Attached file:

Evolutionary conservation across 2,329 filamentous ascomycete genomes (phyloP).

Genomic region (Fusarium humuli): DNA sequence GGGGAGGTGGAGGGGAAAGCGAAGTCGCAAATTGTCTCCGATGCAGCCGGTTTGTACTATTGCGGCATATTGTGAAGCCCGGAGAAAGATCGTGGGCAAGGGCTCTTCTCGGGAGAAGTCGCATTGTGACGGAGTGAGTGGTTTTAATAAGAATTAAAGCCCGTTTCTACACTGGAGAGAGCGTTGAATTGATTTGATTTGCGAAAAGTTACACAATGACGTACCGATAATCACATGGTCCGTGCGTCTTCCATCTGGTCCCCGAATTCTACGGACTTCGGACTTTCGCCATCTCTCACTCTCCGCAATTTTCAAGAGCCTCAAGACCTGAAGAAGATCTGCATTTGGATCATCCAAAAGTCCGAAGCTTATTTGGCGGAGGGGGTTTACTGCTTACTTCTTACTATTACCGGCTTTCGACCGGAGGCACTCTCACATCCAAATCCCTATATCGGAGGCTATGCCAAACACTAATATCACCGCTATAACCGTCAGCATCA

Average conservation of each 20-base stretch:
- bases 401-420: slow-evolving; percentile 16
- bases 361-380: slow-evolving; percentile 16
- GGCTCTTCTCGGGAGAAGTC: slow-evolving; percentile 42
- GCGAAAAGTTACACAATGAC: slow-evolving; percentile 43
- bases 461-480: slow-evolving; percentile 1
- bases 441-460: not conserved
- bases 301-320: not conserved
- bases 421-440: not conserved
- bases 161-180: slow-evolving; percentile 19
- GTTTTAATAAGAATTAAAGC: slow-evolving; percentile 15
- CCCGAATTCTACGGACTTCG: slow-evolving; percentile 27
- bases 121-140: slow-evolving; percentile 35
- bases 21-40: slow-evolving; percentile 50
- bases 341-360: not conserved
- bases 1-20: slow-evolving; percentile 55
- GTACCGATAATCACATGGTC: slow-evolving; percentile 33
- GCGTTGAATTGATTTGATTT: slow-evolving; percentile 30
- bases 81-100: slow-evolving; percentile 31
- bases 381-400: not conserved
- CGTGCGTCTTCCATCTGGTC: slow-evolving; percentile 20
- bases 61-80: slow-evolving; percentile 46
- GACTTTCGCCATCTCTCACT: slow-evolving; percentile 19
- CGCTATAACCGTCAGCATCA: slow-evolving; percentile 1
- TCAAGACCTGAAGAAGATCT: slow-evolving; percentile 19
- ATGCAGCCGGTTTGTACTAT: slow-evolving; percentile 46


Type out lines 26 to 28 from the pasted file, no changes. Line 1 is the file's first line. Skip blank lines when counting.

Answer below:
- CGCTATAACCGTCAGCATCA: slow-evolving; percentile 1
- TCAAGACCTGAAGAAGATCT: slow-evolving; percentile 19
- ATGCAGCCGGTTTGTACTAT: slow-evolving; percentile 46